A Warning to Minnesota Superintendents and Technology Directors on the Risk of School Data Hacks:  Why Minnesota Needs HF Bill 1507 for Student Data Security

 

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A Warning to Minnesota Superintendents and Technology Directors on the Risk of School Data Hacks:  Why Minnesota Needs HF Bill 1507 for Student Data Security

By Anne Taylor

Last week Tiina Rodrigue, Senior Advisor for Cybersecurity, announced that the U.S. Department of Education is warning teachers, parents, and K-12 education staff of a cyberthreat targeting school districts across the country.

Thus far, at least three states have been targeted by the extortion attempt from hackers called the “Dark Overlord” asking schools to give them money or the group will release stolen private records, according to the department.

Dark Overlord has been hacking and using violent ransom for 4 weeks now.   Their chilling messages state they will ‘splatter kids’ blood in the hallways’ according to multiple sources including the U.S. Department of Education.

According to Adam Kujawa, director of malware intelligence at Malwarebites, in a school district with hundreds of teachers or administrators connected to the system, “It’s a high likelihood that one of them may have encountered one of these phishing emails.”

Kujawa explains rather than stealing the data to resell, the hackers basically build a safe around the information inside a district’s own computers. They lock it and charge thousands of dollars for the combination – the encryption key – to open the safe.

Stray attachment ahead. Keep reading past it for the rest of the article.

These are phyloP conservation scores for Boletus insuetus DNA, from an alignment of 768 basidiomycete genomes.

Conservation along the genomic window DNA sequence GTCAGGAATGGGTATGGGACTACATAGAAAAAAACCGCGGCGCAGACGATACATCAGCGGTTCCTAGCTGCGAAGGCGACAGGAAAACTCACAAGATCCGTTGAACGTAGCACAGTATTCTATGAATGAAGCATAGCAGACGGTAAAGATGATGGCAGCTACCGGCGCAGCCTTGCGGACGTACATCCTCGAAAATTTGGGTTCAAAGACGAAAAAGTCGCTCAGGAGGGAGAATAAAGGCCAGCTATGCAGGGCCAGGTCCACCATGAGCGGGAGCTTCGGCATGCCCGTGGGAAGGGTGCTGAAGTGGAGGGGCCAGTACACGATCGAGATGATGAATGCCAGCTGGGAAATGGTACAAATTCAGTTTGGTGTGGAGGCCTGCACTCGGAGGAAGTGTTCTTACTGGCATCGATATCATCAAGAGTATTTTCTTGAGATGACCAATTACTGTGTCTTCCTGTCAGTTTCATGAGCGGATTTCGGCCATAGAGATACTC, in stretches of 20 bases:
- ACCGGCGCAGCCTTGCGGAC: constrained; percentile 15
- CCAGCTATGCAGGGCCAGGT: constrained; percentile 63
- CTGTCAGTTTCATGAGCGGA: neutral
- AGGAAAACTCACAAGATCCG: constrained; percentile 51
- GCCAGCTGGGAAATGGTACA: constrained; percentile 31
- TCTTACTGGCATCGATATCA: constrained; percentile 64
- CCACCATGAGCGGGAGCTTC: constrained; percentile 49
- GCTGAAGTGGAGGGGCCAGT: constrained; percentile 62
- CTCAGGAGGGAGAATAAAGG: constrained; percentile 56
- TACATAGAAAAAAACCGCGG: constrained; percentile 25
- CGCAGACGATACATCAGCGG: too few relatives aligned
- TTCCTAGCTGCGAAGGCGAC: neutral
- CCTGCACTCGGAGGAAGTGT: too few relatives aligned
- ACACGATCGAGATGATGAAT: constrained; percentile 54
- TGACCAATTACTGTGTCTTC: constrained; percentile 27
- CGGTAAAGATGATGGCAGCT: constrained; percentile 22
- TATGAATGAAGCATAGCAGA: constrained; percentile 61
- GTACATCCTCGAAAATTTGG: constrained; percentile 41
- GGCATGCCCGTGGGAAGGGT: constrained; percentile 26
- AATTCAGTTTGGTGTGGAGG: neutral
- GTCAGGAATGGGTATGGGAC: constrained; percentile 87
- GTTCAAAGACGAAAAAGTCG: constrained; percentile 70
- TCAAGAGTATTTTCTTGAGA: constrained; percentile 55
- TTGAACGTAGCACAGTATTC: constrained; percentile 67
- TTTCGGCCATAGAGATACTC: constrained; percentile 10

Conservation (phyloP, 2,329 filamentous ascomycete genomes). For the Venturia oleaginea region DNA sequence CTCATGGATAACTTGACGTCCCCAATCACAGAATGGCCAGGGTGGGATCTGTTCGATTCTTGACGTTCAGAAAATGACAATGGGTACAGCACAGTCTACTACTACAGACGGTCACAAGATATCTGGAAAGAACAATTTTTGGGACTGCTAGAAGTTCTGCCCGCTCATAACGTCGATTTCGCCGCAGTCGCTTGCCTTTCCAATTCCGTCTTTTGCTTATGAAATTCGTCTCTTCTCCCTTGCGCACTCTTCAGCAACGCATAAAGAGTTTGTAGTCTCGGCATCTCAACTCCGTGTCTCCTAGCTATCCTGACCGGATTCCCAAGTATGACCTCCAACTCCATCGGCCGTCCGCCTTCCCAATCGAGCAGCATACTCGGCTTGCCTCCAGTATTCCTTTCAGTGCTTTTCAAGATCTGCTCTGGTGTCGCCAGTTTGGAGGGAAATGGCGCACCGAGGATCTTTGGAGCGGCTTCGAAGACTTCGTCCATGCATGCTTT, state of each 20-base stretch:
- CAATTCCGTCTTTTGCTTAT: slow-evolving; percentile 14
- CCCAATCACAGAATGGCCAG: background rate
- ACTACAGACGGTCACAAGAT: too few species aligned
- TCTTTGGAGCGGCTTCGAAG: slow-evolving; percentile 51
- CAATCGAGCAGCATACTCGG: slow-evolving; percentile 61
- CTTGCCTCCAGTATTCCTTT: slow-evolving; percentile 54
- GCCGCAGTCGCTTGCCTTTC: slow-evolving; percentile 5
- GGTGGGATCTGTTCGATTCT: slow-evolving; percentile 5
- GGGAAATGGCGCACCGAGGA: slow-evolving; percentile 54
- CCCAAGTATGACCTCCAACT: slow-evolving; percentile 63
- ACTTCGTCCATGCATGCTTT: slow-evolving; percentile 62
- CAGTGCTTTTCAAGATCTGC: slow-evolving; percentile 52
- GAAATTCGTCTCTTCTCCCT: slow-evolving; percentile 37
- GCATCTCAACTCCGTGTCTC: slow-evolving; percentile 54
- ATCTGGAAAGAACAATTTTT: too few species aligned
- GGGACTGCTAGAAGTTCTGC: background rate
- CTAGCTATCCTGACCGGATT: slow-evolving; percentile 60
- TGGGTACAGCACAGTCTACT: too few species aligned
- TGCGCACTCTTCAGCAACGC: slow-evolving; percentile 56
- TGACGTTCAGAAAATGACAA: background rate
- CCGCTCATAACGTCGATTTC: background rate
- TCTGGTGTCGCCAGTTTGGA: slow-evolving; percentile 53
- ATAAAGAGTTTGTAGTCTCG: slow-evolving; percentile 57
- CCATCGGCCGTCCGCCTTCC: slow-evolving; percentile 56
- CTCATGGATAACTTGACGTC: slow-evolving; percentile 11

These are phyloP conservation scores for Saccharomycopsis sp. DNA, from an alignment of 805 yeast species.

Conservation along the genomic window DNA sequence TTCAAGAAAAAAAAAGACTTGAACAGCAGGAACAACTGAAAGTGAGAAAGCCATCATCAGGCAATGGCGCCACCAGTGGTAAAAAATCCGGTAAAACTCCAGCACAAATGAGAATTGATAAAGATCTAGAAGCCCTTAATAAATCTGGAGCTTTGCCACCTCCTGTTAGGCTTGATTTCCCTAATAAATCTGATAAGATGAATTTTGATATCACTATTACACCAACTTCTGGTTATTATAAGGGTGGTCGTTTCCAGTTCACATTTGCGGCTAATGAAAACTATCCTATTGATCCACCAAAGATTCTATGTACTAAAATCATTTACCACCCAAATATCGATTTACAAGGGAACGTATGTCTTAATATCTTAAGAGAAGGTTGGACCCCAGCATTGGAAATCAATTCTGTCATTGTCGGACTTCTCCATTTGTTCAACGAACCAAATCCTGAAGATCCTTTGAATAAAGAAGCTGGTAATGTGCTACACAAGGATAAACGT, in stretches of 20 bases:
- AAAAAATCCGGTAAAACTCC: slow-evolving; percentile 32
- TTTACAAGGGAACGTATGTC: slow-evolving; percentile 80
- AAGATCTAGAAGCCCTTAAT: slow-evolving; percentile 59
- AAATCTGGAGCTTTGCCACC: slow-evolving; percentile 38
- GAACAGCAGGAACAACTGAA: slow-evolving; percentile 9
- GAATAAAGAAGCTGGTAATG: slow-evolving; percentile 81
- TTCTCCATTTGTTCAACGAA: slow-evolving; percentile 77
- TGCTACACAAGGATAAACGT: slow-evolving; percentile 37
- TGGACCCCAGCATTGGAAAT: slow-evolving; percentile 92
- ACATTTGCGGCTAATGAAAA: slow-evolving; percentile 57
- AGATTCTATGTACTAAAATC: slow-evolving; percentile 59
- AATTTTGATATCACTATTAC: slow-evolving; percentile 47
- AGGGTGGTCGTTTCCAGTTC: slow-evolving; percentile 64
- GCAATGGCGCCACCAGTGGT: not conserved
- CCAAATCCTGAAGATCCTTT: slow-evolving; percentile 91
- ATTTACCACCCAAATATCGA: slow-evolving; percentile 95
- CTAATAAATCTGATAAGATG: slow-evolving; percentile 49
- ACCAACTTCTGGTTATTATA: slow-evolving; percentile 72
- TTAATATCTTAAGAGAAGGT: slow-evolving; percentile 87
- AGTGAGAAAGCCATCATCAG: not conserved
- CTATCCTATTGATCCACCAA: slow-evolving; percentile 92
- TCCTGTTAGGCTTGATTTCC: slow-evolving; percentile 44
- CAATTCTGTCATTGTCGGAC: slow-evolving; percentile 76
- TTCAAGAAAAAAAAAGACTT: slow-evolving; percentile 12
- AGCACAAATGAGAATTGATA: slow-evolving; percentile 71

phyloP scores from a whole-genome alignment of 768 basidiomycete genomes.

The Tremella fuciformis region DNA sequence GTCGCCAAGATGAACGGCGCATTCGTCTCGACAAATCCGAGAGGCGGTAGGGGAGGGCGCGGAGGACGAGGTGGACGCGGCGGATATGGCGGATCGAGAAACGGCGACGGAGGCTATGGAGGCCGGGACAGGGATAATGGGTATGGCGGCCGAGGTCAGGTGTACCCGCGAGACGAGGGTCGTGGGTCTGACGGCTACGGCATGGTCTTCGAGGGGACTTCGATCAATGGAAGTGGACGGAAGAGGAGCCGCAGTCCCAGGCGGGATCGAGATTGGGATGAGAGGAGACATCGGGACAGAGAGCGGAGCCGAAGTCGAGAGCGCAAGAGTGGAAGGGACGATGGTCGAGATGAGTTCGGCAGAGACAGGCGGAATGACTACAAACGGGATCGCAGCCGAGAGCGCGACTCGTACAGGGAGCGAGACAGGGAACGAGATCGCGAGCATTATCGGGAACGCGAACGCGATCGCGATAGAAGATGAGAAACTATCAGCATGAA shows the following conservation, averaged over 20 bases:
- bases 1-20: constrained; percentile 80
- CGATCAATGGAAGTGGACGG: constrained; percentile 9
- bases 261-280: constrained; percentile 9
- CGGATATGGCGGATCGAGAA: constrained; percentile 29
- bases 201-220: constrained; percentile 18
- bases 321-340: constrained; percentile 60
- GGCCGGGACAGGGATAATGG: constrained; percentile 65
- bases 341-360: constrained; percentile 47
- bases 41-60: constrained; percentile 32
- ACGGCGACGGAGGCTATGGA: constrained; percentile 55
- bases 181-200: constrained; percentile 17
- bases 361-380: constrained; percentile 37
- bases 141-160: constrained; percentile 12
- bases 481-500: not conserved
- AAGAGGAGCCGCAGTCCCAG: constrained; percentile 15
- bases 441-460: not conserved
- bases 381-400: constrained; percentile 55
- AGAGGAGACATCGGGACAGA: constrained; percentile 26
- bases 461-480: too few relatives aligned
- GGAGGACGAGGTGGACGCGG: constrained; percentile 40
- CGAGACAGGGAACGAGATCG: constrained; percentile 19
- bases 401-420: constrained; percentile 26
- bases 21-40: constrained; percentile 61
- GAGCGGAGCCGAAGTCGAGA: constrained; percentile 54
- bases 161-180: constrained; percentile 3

While the FBI is actively investigating, The Department of Education says the hackers are probably targeting districts “with weak data security, or well-known vulnerabilities that enable the attackers to gain access to sensitive data.” It advises districts to conduct security audits and patch vulnerable systems, train staff on data security best practices, and review sensitive data to make sure no outside actors can access it.

Locally, in August of this year, South Washington County schools made sweeping headlines when data was released on some 18,000 students after parents received an email that contained either data on 9,000 families or another file on more than 9,600 other families. Some parents with multiple students in the district received both data files in separate emails.

According to the report  the files contained student names, home addresses and schools; parent names, phone numbers and email addresses; and student busing information, including pick-up and drop-off time and location and the bus route and description.

In February of 2017, investigative reporter Eric Chaloux of 5 Eyewitness News did an in-depth report entitled “In the Wrong Hands” regarding a case involving child ID theft that occurred from a family in Maplewood, Minnesota.  It was discovered that the identity theft stemmed from a glitch in the family’s medical assistance application where the 9 year old child’s SSN was exposed.

It was also noted in the report that if you wait to check and discover a problem especially before a child applies for financial aid for college, it could delay them starting college.  According to Eva Velasquez of the Identity Theft Resource Center in San Diego, “They find they can’t qualify for those student loans because they have bad credit and they have an identity theft issue they need to clean up,” Velasquez said.

In 2014 my school district released over 2,000 emails in what’s called a parse process that had gone awry.  The email I received from the school district was 90 pages long and included 80 names and email addresses of parents, many of whom I did not know.  These email addresses were frequently utilized by parents or legal guardians to access to their child’s private information.

In the year just prior, I had two additional children’s information on my private on-line school account whom I did not know, nor related to and had access to these children’s personal records including names, vaccinations, birthdate, graduation date and contact information.